Isoproterenol phosphorylates p70S6k via a MAPK/ERK-dependent pathway. As shown in Fig. 3A, isoproterenol phosphorylated p70S6k within 10 min of incubation and remained phosphorylated in cells incubated with isoproterenol for up to 4 days (Fig. 3B). Both the MEK inhibitor U-0126 and rapamycin prevented isoproterenol-mediated p70S6k phosphorylation in AEC, indicating that isoproterenol phosphorylates p70S6k via a MAPK/ERK- and mTOR-dependent pathway.
Isoproterenol regulates Na-K-ATPase via p70S6k. As shown on Fig. 4A, when AEC were transfected with either the vector (PRK5) or the wild-type p70S6k, incubation with isoproterenol increased the total Na-K-ATPase α1-subunit protein abundance. This increase was prevented in cells transfected with the dominant negative form of p70S6k. Figure 4B shows that rapamycin did not inhibit the isoproterenol-mediated increase in the Na-K-ATPase protein abundance when the cells were transfected with a construct expressing the rapamycin-resistant p70S6k.
Recently, we reported that the β-adrenergic agonist isoproterenol increases (long-term) the Na-K-ATPase total protein abundance via cAMP-dependent protein kinase, MAPK/ERK, and rapamycin-sensitive pathways (23). Rapamycin binds with high affinity to the immunophilin FK binding protein, and this complex inhibits the TOR proteins (6, 33). The TOR proteins have been shown to regulate initiation of translation by regulating the eIF4E binding proteins and p70S6k (4, 10, 14), which can be activated by β-adrenergic agonists and cAMP (5, 32).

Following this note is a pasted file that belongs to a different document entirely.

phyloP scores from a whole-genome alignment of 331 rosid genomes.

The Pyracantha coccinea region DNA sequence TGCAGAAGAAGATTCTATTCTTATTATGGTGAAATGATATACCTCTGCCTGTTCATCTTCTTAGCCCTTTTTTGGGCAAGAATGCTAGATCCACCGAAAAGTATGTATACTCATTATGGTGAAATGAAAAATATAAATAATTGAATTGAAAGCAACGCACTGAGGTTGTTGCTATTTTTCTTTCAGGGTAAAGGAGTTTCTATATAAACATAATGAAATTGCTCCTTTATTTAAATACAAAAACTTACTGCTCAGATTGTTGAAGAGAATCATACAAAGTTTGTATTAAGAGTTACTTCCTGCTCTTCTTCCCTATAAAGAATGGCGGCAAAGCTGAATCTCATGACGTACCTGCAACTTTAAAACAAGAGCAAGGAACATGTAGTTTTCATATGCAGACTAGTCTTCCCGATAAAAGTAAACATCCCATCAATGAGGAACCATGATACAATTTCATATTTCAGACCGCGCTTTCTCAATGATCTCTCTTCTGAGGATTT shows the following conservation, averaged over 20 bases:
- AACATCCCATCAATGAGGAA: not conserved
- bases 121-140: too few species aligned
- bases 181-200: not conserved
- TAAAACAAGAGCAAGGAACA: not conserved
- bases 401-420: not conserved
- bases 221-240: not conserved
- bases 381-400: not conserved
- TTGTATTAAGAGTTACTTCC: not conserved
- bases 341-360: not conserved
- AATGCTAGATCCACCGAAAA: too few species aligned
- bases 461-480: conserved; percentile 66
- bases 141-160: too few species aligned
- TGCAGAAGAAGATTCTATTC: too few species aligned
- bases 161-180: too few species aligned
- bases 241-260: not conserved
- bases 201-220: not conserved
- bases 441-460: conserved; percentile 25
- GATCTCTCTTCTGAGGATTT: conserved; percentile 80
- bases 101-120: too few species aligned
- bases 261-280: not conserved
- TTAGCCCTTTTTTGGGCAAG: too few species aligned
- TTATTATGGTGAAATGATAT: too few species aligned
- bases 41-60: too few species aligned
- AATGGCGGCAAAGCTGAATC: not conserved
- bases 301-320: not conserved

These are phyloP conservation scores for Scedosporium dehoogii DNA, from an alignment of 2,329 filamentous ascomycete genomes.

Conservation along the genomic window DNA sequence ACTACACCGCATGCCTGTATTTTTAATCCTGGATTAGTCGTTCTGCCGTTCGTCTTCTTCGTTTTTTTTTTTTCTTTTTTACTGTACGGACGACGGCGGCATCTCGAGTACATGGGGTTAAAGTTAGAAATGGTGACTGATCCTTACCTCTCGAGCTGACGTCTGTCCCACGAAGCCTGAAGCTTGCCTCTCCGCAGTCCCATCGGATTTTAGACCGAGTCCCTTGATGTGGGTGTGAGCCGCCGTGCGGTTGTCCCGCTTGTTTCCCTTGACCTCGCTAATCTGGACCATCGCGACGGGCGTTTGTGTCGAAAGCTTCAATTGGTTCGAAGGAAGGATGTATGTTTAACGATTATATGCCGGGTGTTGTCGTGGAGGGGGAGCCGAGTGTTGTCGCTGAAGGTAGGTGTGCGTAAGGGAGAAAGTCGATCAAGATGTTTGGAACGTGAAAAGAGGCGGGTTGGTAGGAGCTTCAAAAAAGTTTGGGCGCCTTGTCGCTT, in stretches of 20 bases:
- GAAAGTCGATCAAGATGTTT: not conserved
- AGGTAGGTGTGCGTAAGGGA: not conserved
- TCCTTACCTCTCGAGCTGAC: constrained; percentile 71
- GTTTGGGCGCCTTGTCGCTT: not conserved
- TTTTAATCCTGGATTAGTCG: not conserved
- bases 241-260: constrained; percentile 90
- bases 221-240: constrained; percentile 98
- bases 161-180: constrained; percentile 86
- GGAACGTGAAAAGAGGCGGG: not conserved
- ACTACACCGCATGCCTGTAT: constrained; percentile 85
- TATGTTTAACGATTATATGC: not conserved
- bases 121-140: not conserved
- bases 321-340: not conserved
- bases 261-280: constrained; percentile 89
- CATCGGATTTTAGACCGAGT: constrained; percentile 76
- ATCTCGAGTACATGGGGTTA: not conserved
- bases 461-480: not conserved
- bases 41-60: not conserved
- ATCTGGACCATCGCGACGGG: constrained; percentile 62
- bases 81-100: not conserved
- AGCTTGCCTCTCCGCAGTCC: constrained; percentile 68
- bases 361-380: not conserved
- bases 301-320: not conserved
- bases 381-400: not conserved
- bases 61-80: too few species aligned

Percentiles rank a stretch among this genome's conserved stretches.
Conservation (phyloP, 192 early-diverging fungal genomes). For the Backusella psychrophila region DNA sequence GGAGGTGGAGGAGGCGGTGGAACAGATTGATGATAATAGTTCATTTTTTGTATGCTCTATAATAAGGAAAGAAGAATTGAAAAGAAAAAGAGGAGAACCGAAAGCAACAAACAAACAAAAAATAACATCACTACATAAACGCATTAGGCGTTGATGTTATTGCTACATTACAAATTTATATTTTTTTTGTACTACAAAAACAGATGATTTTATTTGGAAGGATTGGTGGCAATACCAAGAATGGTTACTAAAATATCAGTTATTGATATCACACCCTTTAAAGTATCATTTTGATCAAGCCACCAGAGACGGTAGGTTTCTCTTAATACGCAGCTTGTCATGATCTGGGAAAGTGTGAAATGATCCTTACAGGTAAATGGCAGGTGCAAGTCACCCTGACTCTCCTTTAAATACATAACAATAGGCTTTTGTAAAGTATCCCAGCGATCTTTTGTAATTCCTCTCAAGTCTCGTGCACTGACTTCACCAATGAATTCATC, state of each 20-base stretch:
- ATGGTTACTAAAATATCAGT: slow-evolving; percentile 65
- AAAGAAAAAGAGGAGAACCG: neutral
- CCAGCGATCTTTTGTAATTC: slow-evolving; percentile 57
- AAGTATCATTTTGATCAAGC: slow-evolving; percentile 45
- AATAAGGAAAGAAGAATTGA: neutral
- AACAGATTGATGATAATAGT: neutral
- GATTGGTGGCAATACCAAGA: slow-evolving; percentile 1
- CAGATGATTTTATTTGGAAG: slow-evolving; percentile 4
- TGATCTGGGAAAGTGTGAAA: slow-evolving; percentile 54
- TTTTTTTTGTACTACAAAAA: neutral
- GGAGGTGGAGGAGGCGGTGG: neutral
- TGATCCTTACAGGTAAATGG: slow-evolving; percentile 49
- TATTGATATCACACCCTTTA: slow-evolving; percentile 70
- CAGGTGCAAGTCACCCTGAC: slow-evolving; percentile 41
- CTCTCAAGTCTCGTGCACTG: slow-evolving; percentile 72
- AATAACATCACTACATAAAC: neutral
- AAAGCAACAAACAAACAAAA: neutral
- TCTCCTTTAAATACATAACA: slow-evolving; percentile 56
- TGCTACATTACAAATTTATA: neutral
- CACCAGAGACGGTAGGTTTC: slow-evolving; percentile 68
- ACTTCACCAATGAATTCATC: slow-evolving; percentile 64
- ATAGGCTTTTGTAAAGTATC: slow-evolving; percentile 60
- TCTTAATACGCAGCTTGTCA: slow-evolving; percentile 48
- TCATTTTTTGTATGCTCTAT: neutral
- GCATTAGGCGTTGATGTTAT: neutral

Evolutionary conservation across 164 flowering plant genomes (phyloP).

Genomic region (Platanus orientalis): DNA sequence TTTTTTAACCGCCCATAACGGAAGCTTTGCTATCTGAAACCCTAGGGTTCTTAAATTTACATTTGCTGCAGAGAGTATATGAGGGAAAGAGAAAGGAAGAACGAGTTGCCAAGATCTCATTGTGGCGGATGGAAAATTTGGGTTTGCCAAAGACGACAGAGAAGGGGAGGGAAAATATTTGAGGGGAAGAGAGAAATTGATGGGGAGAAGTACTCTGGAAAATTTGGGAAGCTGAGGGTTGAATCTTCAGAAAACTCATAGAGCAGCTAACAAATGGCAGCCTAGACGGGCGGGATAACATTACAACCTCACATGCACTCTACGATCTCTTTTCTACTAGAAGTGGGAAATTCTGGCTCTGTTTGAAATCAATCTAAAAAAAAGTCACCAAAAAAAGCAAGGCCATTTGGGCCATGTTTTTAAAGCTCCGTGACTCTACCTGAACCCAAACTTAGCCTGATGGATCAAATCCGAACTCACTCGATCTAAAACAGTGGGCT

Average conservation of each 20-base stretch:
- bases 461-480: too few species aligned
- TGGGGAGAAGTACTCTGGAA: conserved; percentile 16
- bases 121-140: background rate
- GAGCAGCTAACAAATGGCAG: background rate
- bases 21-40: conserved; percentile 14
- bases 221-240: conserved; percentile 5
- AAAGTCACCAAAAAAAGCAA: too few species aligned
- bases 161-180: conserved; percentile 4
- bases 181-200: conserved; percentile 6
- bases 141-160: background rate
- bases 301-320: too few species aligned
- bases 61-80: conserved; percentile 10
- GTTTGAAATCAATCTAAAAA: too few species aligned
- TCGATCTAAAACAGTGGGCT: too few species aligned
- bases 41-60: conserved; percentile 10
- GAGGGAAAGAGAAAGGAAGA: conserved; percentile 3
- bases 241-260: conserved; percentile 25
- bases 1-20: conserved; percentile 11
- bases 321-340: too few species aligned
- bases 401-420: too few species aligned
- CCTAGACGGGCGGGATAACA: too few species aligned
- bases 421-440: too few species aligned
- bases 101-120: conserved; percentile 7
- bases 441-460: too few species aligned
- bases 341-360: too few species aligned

The p70S6k is a complex enzyme that contains an acidic NH2 terminus, followed by a serine-threonine catalytic domain and a regulatory COOH-terminal tail. It is phosphorylated in up to eight residues. In the initial steps, p70S6k is phosphorylated at the COOH terminus with subsequent conformational changes in the catalytic domain of the enzyme. The conformational change reveals additional phosphorylation sites such as Thr229, Thr389, and Ser371 in the catalytic domain. Phosphorylation of these residues has been shown to be wortmannin- and rapamycin-sensitive and important in regulating the enzyme activation, being MAPK involved in the initial phosphorylation steps (8, 36).
mTOR and p70S6k are known to be downstream of the PI 3-kinase pathway (30, 36), and β-adrenergic agonists have been shown to activate the MAPK pathway using EGFR as a scaffold protein (18). Here, we provide evidence that in AEC, PI 3-kinase and EGFR are involved in the signaling pathway that regulates Na-K-ATPase because both wortmannin and PD-153035 inhibited the isoproterenol-mediated MAPK/ERK phosphorylation. The ERK activation was not blocked by rapamycin, suggesting mTOR to be downstream of the MAPK/ERKs.